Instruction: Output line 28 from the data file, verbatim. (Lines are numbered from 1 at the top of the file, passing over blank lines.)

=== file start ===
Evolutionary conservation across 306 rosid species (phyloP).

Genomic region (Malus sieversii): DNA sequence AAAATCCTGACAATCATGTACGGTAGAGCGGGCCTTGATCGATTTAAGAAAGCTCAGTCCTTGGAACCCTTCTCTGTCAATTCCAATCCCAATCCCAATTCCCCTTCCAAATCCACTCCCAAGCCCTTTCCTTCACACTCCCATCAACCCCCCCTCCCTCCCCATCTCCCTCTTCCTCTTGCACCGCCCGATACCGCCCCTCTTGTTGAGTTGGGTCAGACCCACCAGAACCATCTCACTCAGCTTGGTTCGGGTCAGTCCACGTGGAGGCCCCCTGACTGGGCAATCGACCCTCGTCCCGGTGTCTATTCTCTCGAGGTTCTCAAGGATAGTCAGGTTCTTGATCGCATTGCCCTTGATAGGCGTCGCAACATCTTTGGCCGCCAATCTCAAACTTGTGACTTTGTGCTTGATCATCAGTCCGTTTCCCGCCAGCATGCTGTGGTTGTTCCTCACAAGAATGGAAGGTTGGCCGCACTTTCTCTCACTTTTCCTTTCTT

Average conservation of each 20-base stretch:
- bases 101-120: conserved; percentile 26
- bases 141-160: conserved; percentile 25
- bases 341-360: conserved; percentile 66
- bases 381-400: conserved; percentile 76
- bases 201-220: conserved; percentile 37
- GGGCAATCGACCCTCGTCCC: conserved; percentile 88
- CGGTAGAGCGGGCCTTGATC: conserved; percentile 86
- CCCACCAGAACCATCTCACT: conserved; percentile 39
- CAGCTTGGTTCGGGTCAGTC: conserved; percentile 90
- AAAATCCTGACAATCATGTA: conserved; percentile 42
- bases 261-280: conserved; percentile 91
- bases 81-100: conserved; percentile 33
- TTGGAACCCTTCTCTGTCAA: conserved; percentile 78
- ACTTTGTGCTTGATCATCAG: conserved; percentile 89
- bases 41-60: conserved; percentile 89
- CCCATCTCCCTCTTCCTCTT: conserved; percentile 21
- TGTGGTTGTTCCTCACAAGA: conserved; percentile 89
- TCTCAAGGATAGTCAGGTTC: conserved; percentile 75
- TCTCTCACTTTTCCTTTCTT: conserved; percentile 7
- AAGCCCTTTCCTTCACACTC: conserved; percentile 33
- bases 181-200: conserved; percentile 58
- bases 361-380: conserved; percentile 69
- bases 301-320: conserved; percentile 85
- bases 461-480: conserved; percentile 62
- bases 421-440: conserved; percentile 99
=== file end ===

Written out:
- bases 421-440: conserved; percentile 99